Spearheading the Oi! movements female contingent is a singer/songwriter who meets all the criteria to make it in a male-dominated music scene. Jenny Woo explains how she went from Beethoven’s “Für Elise” to Rancid’s “Ruby Soho” and how it became a life changing experience.
Play: Jenny Woo – Here We Stand
For People who don’t know you, how did you get started playing music and who were the influences that made you pick up a guitar at a young age instead of playing the piano?
The funny thing is, I actually started playing piano before I played guitar. My mother’s husband was a piano teacher when I was growing up, so my sister and I learned about music theory from him. It was only when I was thirteen or fourteen that I picked up the guitar because I wanted to play in a band, and I was tired of studying classical music. I was interested in classic American 90s Punk Rock at that time – Rancid, Greenday, The Vandals… I had heard “Ruby Soho” on the radio, and the rest was history. Unfortunately, I couldn’t find a band as a guitar player so I convinced my mom to buy me a drum kit, and for my first band I was the drummer.
What were your earliest recollections of hearing music, either from family or friends? Who did you listen to as a child?
Luckily enough, my father is a huge fan of Rock “N” Roll. He introduced us to Elvis, the Eagles, Creedence Clearwater Revival and the Rolling Stones when I was just a child. I have a video of me at 5 years old singing along to “Hound Dog.” The only problem is that Elvis was not my generation’s music of rebellion. I started searching for my own truth, and my own spirit, and ended up falling in love with punk and oi!
When and what was the reason you start getting into punk and Oi! music, who are your favourite bands/songs that will always be with you?
I started getting into punk rock when I was around 14 years of age, because I had anger inside of me and I felt like I was always the outsider. In punk I found purpose. I identified with the angst, the energy, and the “no future” mentality of the movement. Slaughter and the Dogs, The Clash, The Nipple Erectors became the sound track of my life. However, as I got older the values of the skinhead scene attracted me – pride in oneself, loyalty, and community. These values reflected the person that I wanted to become. I started listening to bands such as the 4 skins, Cock Sparrer, Cockney Rejects, and the Last Resort. These are all classic bands, and I hate to be cliché, but they will are classic for a reason. They will always be with me.
Play: Jenny Woo – Vicious
Being a female singer-songwriter were you inspired by the early female-fronted punk bands of the 70s & 80s, or do you take your inspiration from a variety of sources?
I will always remember the first time I saw a picture of Beki Bondage from Vice Squad. She embodied a kind of female strength and energy, and I found her voice and her whole image to be so empowering. I soon plastered my locker and my bedroom walls with her image, along with Wendy O. Williams of the Plasmatics and Joan Jett. I was strongly inspired by these strong female characters because they paved the way for women to express themselves through rebellion music. They also smashed the standard objectification of women in the media and took control of their own sexualities. I think that they likely had to break through many walls and prejudices in their career, and I admire their strength. In times of strife, I still think of them and imagine them as friends and sisters. I actually met Beki Bondage last year at the Rebellion Festival in Blackpool, and I felt tears running down my cheeks.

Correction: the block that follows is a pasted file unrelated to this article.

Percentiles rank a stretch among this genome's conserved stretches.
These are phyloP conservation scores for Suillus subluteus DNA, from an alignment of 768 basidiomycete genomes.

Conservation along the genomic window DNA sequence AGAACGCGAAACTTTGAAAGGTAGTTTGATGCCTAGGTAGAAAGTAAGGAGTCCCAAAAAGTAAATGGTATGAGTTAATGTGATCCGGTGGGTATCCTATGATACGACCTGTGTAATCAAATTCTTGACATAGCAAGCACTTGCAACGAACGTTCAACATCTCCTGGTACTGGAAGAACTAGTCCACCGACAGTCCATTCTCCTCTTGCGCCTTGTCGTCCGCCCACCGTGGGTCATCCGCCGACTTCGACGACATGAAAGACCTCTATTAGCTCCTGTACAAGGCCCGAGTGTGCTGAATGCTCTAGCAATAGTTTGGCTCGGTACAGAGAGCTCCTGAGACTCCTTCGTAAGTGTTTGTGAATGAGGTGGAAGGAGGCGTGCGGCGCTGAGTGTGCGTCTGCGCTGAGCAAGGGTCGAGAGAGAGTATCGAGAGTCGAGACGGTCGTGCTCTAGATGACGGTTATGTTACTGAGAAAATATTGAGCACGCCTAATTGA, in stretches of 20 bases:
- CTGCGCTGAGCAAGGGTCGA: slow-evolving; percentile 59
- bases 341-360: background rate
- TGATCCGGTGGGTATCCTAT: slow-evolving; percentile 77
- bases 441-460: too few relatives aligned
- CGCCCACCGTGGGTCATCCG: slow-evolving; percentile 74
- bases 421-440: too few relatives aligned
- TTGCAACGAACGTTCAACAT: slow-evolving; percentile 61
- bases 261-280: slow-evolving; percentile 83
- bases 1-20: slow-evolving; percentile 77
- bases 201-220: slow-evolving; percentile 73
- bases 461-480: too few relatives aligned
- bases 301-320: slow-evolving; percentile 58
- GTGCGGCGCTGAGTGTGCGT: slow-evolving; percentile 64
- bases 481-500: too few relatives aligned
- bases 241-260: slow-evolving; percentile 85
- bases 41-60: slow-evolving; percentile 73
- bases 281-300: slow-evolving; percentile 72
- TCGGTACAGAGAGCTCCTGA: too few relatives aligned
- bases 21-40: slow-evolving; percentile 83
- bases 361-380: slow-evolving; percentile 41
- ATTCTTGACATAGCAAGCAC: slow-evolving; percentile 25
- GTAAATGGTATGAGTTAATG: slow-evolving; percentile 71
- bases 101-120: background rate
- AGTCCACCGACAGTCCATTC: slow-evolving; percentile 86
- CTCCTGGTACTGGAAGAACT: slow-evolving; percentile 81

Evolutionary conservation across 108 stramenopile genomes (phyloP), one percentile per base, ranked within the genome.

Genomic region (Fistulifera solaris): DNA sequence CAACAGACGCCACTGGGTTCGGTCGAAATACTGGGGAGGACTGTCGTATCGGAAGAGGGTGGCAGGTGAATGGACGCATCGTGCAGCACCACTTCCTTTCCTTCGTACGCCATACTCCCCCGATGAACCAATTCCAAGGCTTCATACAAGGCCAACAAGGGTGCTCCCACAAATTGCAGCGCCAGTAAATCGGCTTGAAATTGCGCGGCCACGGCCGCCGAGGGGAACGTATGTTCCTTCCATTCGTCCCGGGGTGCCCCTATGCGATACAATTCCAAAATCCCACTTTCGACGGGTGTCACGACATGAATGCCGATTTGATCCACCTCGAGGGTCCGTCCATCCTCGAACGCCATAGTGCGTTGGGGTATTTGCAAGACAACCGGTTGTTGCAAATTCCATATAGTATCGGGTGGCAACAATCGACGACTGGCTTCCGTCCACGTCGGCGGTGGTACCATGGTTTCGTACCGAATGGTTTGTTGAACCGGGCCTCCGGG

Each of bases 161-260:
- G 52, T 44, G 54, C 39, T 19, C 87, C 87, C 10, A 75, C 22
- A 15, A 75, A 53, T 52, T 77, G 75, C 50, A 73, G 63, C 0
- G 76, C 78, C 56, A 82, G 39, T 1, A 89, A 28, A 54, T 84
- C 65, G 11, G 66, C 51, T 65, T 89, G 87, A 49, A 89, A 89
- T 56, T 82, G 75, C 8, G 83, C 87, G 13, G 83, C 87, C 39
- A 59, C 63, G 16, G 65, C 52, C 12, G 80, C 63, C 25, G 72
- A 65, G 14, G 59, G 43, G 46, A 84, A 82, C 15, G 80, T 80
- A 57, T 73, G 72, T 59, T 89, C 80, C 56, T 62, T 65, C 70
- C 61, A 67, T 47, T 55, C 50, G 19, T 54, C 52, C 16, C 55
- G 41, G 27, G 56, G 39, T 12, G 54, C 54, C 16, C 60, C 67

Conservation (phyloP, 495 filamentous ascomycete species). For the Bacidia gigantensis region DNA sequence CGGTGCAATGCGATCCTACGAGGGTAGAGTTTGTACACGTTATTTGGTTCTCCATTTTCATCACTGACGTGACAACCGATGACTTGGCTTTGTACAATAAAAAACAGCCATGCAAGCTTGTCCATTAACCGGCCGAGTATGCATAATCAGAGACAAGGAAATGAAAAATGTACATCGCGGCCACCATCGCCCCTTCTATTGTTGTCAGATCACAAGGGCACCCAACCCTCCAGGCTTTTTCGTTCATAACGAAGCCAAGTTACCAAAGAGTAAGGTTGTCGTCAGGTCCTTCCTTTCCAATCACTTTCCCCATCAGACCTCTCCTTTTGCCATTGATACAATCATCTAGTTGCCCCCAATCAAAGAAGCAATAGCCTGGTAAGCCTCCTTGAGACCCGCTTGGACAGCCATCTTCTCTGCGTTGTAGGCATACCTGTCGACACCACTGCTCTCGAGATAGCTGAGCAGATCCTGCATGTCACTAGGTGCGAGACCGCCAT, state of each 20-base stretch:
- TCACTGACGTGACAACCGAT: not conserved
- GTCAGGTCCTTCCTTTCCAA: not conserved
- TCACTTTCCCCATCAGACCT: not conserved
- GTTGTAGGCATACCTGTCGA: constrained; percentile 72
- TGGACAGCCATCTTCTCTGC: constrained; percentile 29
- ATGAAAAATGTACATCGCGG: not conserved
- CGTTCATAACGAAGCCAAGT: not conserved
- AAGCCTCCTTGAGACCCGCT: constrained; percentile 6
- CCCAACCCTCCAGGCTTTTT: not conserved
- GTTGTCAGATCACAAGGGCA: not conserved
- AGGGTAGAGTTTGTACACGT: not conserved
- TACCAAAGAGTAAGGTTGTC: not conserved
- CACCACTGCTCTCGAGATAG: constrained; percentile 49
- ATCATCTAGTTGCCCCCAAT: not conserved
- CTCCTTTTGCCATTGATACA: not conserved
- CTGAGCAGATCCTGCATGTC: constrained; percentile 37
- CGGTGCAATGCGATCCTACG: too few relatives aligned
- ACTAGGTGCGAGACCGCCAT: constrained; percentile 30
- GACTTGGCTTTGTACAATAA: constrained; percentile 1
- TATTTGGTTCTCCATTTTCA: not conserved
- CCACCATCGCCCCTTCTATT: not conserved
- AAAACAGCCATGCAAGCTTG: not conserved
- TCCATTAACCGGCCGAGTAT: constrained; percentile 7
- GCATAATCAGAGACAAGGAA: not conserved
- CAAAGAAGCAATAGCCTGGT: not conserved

It is very difficult today to get your music heard and quality does not always come through because of the amount of music out there, how did you manage to get yourself known and what obstacles did you need to overcome on the way?
It is true that there has been an enormous explosion of music in the last few years. Given that people can now create high quality recordings for low cost, and it’s possible to learn to play guitar from YouTube, it’s no wonder that talent has exploded and music has proliferated this decade. The key behind getting yourself heard is perseverance and having a strong objective. I always knew exactly the direction I wanted to go – I wrote lists of “mini goals” such as creating my first EP and creating a MySpace site, to “major goals” such as signing with Randale Records and getting onto MAD Tourbooking. I followed through on each of my small objectives and it led me to my bigger ones. Despite all the criticism and backlash that I have received as a result of me playing acoustic music as a female in a very male-dominated subculture, I always continued. The secret to success is knowing when and how to listen to constructive criticism, and to use this to build your art. The rest is just noise. I believe that the biggest determining factor in getting what you want is pure grit.
Play: Jenny Woo – Hated and Proud
You started out in Canada what but then moved to Russia, how did this come about and how do the scenes compare in these countries and Europe?
I actually got transferred with my work from Ottawa to Moscow in 2012, which came as a big surprise, and then from Moscow to Rome in 2014. To be honest, I wasn’t completely sure about the move to begin with as I had heard that the Russian skinhead scene is quite dangerous. However, my years in Moscow were some of the best in my life. I started my own band and we toured all through the former USSR. The people in Uzbekistan, Kazakhstan, Belarus, Ukraine, Russia – they have so much passion and power in them. Of course, in many small towns there are no sound engineers and the festivals are not as well organized as in Germany, but nothing compares to the appreciation of the people. I remember I played once in Yakutia, North East Siberia, in July 2014. I had no idea what to expect going all those thousands of kilometers north… but what I found was a whole crew of people in the middle of a frozen desert who knew all my songs, and who made the craziest mosh pit I have ever seen in my life.
Your songs always come over as powerful and passionate, how would you want your songs to be described? Does there always need to be a strong message to make a really good song in your opinion?